It's no longer a sure thing that growers should control summer-growing annual weeds to conserve moisture.
According to senior field crop consultant with PIRSA Rural Solutions in SA, Graham Fromm, there is evidence that during summer moisture in the top 25 cm of soil will be lost through evaporation irrespective of the presence of annual weeds.
"Unless sufficient rainfall to wet the soil beyond 25 cm is recorded in one event, the amount of moisture stored is likely to be limited," Mr Fromm said.
"For a sandy soil it takes about 12 mm of rainfall in one event to wet soil to 25 cm. For loamy sand, 14 mm is needed, and for a sandy clay loam, 25 mm.
"Therefore, given that moisture to 25 cm is likely to evaporate in summer, controlling annual summer weeds after small rainfall events may not be warranted for reasons of moisture conservation alone.
Mr Fromm said because it cost about $15/ha to control summer-growing weeds with herbicides, potential benefits needed to be clearly identified.
Other reasons for controlling summer weeds
There still may be good reasons to control summer annual weeds. These include avoiding machinery blockages, minimising seed contamination of wool and reducing weed seed banks, nutrient losses, and root disease carryover. Some weeds are toxic and should be controlled for that reason. One such weed is heliotrope. An increasing number of grain buyers are reviewing their receival standards, some having a nil tolerance policy for heliotrope.
Different story for perennial weeds
"In the case of perennial weeds such as skeleton weed and silver leaf nightshade, control of above-ground growth during summer months has given significant response in the following crop," said Mr Fromm.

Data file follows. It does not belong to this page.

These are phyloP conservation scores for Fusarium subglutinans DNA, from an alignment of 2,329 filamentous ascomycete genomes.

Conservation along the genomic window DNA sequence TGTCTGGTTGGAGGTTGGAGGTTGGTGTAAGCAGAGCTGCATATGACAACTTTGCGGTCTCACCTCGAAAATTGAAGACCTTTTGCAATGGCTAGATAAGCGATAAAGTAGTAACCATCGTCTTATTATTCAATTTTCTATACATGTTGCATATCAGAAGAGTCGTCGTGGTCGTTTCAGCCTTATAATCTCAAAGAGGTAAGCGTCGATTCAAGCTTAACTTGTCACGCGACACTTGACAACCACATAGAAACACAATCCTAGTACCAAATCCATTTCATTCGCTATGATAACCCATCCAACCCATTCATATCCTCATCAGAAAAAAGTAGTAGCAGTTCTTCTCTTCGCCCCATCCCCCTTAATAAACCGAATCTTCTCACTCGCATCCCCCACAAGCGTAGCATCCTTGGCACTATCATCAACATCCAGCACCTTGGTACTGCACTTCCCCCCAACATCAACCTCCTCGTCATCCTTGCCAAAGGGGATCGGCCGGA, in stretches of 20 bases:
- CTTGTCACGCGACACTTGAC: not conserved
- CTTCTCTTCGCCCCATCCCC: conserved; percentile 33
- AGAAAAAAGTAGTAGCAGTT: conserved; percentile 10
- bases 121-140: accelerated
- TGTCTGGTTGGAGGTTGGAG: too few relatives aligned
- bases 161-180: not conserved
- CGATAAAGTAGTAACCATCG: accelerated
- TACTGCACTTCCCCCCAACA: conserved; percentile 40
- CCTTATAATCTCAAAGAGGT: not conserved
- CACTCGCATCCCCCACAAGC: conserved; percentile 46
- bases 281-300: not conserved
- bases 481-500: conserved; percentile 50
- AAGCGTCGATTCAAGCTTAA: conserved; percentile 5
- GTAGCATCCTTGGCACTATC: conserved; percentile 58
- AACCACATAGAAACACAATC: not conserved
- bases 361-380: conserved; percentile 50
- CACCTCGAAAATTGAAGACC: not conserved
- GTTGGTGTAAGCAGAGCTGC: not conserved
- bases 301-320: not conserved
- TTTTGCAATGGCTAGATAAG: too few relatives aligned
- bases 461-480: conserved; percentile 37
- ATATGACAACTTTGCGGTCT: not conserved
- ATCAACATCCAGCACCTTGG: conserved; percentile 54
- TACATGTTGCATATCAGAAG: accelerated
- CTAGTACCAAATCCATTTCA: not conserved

"The reason for this is not clear but there is some evidence that the size of the response to the control of perennial weeds over summer may depend on whether growing-season rainfall is sufficient for the needs of the crop."
Graham Fromm is coordinating a two-State research initiative aimed at finding better and more cost-effective ways of controlling summer weeds.
Weeds such as heliotrope, melons, wireweed and skeleton weed are causing significant management and economic losses for graingrowers in Victoria and SA. Research results are also likely to benefit growers in southern NSW.
Summer weed control has been identified as a high priority by the southern panel of GRDC and grower linkage groups, with growers, through the GRDC, investing about $600,000 in the program over four years.
Mr Fromm said the research aimed to produce:
- cost-effective management practices
- an accurate determination of the benefits flowing from timely control of summer-growing weeds, and
- an improved understanding of the biology and ecology of targeted summer-growing weeds.
Contact: Mr Graham Fromm 08 8535 6400